Panther Creek State Park

A bit of internet browsing led us to a new state park today.  Although, I have to say most of Tennessee’s state parks are well west of Newport.  Maybe they figure that everyone in the far eastern end of the state can go to the national park. Panther Creek State Park is on the shore of Cherokee Lake. It is a relatively small park offering a playground, a campground, several large picnic pavilions, a swimming pool, a boat ramp, numerous picnic spots, a gorgeous overlook of the lake, and many hiking trails.

We drove through the campground to check it out.  It is lovely and cheap, with full hook-ups for RVs.  Our next stop was at the end of the road, high atop a narrow peninsula poking into the lake. As soon as we got out of the car, Andy pointed out the red leaves on a nearby tree.  That is our first fall-color sighting.

b01-a-hint-of-fall-red-leaves
Red Leaves, a Hint of Fall

The observation deck appeared to be hanging out in space and I wanted to tell the young man to get off that railing before he fell to his death.

b02-overlook
Overlook at Panther Creek State Park

After we got closer and looked over the edge, I could see that he would not kill himself, maybe just break a leg or a neck.

b03-young-man-reading-at-the-overlook
Young Man Reading a Book on the Overlook

There was a panoramic view of the lake and we were high above it.    We admired the view for a while and then walked on to the cul-de-sac at the end of the road.  The Ridgecrest trailhead was past the circle, so we followed the trail for a bit. The promontory was getting more and more narrow as we walked along.  There was a steep drop-off on both sides of the trail.  It wasn’t a mountain but, it was a really big hill.

b05-ridgecrest-trail
Ridgecrest Trail

When the trail began getting steep, we turned around.  Back on the road, it was clear that the short white wall around the center of the cul-de-sac was a large heart.  I was enamored.  Andy was indifferent. I could not capture the whole thing in one picture.  This is the top of the heart, clear as we were walking off the trail.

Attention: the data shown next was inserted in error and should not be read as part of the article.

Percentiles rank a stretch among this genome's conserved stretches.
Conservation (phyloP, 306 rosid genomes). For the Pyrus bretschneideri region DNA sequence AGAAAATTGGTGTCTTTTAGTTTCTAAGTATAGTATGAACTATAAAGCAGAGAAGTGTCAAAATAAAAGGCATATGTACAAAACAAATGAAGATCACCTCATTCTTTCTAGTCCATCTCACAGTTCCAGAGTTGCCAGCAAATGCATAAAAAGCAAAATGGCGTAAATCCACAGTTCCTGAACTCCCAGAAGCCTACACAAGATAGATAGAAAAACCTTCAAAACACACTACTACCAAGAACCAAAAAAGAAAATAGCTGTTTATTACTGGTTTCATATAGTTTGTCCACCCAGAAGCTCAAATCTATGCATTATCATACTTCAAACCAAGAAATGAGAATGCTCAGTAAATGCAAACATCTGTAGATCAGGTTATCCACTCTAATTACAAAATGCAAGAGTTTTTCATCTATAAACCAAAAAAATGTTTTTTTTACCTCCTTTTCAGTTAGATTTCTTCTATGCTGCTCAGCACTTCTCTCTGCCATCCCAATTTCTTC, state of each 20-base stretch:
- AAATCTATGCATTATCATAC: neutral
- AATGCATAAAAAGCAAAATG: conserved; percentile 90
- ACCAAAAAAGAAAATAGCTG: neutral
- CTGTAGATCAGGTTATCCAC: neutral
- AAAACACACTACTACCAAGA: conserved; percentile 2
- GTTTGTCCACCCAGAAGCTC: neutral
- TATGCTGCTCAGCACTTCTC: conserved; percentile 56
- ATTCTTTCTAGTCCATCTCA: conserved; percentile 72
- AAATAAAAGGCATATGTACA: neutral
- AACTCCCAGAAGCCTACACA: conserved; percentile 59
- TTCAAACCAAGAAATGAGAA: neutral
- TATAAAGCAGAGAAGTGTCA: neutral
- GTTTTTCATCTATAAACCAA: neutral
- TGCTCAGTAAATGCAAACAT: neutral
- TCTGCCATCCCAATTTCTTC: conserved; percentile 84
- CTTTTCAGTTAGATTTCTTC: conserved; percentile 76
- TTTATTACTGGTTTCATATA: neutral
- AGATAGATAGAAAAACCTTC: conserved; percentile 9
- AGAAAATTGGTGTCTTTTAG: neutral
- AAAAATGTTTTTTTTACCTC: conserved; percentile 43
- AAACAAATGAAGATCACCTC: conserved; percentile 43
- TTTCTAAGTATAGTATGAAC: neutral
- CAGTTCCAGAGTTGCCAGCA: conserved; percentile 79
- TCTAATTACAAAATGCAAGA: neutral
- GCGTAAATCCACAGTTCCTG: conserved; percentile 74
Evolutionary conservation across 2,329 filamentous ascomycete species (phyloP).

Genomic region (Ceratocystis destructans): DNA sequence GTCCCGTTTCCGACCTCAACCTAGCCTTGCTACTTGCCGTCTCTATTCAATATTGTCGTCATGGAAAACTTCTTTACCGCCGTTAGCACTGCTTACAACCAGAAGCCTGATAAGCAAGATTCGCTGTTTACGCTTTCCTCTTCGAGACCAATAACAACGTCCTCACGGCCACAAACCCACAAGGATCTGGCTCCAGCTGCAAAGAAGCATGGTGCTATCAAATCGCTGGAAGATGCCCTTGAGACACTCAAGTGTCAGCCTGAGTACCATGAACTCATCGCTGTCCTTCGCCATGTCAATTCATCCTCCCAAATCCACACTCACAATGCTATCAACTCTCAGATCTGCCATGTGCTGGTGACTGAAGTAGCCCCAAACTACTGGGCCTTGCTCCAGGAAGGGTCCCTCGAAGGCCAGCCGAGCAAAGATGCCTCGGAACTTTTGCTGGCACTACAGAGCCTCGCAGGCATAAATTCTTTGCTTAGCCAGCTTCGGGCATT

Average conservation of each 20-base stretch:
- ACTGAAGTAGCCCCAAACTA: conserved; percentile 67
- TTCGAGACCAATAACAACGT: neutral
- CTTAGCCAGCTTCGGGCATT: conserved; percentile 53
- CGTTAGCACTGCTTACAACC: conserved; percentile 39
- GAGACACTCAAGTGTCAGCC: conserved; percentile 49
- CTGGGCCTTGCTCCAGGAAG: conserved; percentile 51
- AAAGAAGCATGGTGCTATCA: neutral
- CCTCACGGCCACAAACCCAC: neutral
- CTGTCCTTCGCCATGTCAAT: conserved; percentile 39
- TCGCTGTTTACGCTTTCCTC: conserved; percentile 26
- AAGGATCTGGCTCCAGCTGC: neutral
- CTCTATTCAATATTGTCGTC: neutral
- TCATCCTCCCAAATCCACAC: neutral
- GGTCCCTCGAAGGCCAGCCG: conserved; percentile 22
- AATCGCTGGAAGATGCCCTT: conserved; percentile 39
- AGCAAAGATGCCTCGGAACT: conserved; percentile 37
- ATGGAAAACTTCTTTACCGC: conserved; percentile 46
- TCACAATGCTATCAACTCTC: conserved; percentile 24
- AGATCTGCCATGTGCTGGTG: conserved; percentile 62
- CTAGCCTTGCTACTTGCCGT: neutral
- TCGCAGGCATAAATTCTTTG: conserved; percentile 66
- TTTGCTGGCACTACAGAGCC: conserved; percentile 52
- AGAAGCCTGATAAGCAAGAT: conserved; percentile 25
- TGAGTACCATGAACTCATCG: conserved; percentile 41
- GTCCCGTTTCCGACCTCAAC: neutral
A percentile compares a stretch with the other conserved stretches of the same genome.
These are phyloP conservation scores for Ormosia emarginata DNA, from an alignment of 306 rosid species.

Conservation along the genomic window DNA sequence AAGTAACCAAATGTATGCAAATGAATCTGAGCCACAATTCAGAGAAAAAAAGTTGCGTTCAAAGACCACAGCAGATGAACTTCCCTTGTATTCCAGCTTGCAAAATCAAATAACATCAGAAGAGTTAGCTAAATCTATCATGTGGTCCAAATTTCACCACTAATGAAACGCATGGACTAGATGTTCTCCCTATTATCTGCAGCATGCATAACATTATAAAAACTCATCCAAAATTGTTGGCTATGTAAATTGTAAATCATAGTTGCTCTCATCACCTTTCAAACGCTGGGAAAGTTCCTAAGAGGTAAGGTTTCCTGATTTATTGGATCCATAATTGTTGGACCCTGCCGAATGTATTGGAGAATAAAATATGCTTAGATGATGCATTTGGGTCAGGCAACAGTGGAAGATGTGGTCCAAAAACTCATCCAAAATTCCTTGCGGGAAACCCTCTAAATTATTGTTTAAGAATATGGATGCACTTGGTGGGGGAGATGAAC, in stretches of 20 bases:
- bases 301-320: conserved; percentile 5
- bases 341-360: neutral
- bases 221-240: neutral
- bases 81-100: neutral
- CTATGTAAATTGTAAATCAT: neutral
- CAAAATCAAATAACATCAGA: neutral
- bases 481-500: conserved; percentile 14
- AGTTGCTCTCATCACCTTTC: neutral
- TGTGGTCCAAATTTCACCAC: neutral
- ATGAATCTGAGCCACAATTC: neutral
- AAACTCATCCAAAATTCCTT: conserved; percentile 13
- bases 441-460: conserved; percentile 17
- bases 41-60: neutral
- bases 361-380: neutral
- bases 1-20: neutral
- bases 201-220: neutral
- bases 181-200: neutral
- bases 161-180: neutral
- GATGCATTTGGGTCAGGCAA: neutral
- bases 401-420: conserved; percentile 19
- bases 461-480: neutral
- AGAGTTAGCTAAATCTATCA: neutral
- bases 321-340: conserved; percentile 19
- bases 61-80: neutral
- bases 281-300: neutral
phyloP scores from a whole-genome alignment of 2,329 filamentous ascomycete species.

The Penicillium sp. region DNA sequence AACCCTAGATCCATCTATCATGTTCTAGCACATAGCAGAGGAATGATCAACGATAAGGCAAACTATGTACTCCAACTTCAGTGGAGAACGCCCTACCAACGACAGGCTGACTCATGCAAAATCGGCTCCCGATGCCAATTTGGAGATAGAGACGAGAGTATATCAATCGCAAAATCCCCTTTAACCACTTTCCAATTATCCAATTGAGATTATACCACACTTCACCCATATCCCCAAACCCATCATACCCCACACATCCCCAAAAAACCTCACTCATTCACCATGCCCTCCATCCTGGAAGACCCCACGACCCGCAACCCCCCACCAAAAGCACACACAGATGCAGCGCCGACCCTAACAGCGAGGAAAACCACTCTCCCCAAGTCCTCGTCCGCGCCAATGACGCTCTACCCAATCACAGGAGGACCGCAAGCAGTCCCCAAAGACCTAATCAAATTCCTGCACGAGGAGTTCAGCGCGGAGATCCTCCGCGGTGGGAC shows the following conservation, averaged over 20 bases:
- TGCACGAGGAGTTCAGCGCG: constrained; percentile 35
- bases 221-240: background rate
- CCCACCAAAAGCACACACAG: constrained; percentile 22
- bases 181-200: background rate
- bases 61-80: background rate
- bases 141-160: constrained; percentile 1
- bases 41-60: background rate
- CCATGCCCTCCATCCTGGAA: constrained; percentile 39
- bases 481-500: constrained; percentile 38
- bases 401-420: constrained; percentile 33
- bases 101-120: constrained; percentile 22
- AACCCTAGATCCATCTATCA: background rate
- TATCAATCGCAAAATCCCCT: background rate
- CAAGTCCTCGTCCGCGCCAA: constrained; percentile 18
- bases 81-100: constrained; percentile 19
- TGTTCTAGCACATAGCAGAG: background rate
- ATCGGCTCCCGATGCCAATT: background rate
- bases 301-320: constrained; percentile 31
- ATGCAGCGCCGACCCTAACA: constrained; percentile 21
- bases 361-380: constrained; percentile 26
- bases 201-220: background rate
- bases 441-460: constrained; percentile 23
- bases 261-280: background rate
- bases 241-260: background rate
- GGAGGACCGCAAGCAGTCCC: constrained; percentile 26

b06-heart-shaped-cul-de-sac

From the side, it is clear that the bottom of the heart has a point.

b07-heart-cul-de-sac

We drove out of the park and down the road a piece to the boat ramp.  The woman in the visitor center suggested that it was an easy place to walk on the waterfront.  Easy and ugly.

b08-very-long-boat-ramp
The Longest Boat Ramp I’ve Ever Seen

This is the time of year when the dams release water from the lakes for use downstream so there was plenty of beach.  Instead of sand, it is dry mud. I admit that is was fairly easy to walk on.

b09-dry-lake-bottom
Dry Lake Bottom

When we returned to the boat ramp, I noticed a dry inlet on the other side.  It had piles of old tires placed at regular intervals along the now-dry cove. We guessed that they were placed there as artificial reefs (for lack of a better word) that would provide a safe haven for young fish.

b10-old-tires-on-lake-bed
Old Tires on Lake Bed

Next, we drove back to the campground for the second hike the woman in the visitor center recommended.  We parked next to the dumpsters. This little bridge took us across a small creek.

b11-bridge-from-campground-to-fields

Then we were following a footpath along the creek.  A cross-country team was running in our direction.

b12-track-team-approaching

We saw a bridge and a sign for a 1.1-mile nature loop.  The cross-country coach said all the runners were out of there.  I responded with, “So, we’re not going to see any wildlife?” Actually, we did see some.  Andy spotted deer three times.  I only saw deer-butts bouncing through the forest. The trail was very easy and wide.

b131-nature-trail
Nature Trail

There were numerous little posts with numbers on them but, we didn’t have a brochure to tell us what we were supposed to be looking at.  At one point, we were walking along a ravine.  There was a post with a number on it so I walked to the edge of the ravine for a look.  It was the remains of an old car. Then I really wanted a brochure to find out the story behind that.

b14-old-car-in-ravine
Old Car in Ravine

This is the view as we emerged from the nature trail.

b15-leaving-nature-trail-loop

We crossed the small bridge back to our car parked next to the dumpster.

b16-bridge-back-to-campground
Small Foot Bridge Over Creek

It was yet another nice outing.  I was disappointed when we got home and I checked my pedometer. It said 1.3 miles.  Hey!  That nature loop was 1.1 miles and I know we walked more than 0.2 miles on the hilltop and along the lake shore.  I’ve been robbed!

 

 

 

Advertisements

One thought on “Panther Creek State Park

  1. Deborah Whitaker September 30, 2016 / 11:50 am

    We have never been, on our bucket list! Glad you are enjoying the area!

    Like

Leave a Reply

Fill in your details below or click an icon to log in:

WordPress.com Logo

You are commenting using your WordPress.com account. Log Out / Change )

Twitter picture

You are commenting using your Twitter account. Log Out / Change )

Facebook photo

You are commenting using your Facebook account. Log Out / Change )

Google+ photo

You are commenting using your Google+ account. Log Out / Change )

Connecting to %s